The Secret World of American Communism
The American Communist Party reached its highest tide, a modest crest, when Earl Browder was its General Secretary. Joseph Stalin had made him in 1929 and unmade him in 1945.
When I developed Browder’s acquaintance, he was well into the surprisingly mellow twilight that succeeded the setting of his sun. One afternoon in 1954, while we lingered on a Greenwich Village street corner, he left off his mild grievances against the Social Security law’s cap on his earnings to ask how I thought things were in the Party that had left him behind.
I suggested that it might have slipped rather into the backwaters.
“It was,” Browder replied, “always a backwater.”
His tone quite suited the cured Charles Swann in reflecting upon Odette de Crecy. Browder had arrived at the recognition that he had never been as important in the world as he had thought himself, which happens to sit high among the comforts we pay for with old age and the consciousness of failure.
Few of us learn that lesson about ourselves soon enough, and historians may sometimes be suspected of learning it about their subjects even less often. This may be why so many recent studies of the American Communist Party unite in overblowing its historical significance and then divide into quarrels about whether the consequences were all for the good or all for the bad.
After a stretch of relative quiescence the all-for-the-bad camp has sallied forth re-armed with fresh and formidable-seeming weaponry gathered from Soviet archival specimens of the Communist International’s correspondence with its American subsidiary and arrayed into The Secret World of American Communism. Its authors’ promise of more volumes to come might tender prospects more exciting if the documents so far assembled did not already dispose of all doubt that Communists in Moscow controlled Communists in partibus infidelium through every twist in their line and every breath of their speech.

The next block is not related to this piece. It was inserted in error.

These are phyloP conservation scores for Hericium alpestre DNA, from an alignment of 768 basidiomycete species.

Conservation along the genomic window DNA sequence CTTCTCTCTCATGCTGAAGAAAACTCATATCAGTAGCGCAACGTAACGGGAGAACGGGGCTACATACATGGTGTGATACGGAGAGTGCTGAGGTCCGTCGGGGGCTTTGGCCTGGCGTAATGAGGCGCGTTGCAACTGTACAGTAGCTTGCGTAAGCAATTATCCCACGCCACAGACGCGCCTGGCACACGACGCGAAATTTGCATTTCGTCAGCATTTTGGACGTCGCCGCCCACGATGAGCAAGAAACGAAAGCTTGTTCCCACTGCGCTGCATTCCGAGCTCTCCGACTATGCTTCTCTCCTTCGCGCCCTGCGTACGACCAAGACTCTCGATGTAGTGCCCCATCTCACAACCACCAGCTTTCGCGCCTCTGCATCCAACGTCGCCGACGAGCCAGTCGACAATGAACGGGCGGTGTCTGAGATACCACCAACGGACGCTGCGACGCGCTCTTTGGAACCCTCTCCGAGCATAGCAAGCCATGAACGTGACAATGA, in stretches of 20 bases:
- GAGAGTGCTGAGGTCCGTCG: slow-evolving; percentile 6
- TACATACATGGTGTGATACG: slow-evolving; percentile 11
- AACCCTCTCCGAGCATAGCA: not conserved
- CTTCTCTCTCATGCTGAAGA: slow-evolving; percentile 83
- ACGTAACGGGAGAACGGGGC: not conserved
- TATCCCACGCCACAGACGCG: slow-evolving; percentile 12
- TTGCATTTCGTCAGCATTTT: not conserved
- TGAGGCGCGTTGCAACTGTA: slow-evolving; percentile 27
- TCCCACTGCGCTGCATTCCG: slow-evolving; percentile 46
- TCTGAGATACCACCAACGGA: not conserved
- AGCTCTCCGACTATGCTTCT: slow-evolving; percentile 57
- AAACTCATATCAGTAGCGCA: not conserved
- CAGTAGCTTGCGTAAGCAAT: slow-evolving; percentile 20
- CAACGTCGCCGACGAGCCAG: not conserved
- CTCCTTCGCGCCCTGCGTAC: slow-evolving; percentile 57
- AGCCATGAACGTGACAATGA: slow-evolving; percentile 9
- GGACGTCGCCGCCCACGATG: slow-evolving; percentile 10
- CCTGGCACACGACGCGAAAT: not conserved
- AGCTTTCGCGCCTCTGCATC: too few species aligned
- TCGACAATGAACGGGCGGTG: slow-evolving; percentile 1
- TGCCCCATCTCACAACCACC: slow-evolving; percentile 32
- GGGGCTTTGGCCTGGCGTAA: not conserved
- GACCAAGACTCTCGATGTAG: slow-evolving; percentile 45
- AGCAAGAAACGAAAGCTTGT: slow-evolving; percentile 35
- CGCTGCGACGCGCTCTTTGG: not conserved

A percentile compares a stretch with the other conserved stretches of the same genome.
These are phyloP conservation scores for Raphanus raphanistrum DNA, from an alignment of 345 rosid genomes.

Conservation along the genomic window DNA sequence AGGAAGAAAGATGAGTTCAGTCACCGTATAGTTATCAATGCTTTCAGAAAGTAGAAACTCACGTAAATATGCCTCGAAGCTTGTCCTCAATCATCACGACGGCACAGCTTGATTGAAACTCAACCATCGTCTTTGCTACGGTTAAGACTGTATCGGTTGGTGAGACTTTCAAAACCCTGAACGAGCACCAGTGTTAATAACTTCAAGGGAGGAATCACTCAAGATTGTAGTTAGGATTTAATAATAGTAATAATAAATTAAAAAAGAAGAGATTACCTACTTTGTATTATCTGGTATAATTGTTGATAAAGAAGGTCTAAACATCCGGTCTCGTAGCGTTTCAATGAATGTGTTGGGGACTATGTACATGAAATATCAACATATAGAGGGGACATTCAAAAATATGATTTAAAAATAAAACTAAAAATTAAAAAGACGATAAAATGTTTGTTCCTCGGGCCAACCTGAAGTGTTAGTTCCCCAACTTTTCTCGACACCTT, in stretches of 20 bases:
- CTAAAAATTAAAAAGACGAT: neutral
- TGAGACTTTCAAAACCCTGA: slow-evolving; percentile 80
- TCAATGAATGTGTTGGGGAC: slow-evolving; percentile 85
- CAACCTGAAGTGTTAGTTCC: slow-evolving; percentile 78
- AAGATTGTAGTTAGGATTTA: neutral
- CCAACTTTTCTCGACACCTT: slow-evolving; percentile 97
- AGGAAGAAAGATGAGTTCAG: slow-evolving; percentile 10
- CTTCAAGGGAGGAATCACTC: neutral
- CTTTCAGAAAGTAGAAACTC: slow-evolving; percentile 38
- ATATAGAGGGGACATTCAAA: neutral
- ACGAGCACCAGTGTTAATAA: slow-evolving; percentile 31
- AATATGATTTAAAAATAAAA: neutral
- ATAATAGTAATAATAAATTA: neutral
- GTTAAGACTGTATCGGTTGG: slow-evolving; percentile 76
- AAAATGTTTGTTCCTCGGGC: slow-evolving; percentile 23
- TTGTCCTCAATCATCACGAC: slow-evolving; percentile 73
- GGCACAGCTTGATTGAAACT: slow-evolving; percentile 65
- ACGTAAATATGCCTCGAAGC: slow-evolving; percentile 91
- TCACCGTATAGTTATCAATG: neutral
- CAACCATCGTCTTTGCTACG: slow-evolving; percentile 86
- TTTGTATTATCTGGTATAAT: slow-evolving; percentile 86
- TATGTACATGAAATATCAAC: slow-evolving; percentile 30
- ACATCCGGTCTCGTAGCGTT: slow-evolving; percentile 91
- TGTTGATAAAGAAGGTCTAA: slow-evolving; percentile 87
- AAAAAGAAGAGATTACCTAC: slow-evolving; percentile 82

This is not, however, an accomplishment likely to impress observers informed enough to be aware that the question it answers was closed seventy-five years ago when the Comintern’s “24 Conditions” for admission bound all the candidate parties, who could as yet only aspire to revolution, to pledge in advance to govern themselves as directed by the perceived wisdom of the only party that had made one. Such was the law promulgated by Lenin and Leninism and rigorously applied by Gregory Zinoviev and Nikolai Bukharin while each was a Comintern executive and on his way to being himself a victim of democratic centralism’s logical progression to Stalin and Stalinism.
The “24 Conditions” were no less Trotsky’s canon than Lenin’s; and their spirit infused Trotsky still in the years near the end when he pronounced anathema upon the American dissidents in his surviving sect and condemned them to the dustbin of history, where he, too, might be moldering now if the muscularity, the vigor, and the spleen of his prose had not kept his ghost afloat.
In 1938 the …
This article is available to online subscribers only.
Please choose from one of the options below to access this article:
Purchase a print premium subscription (20 issues per year) and also receive online access to all all content on nybooks.com.
Purchase an Online Edition subscription and receive full access to all articles published by the Review since 1963.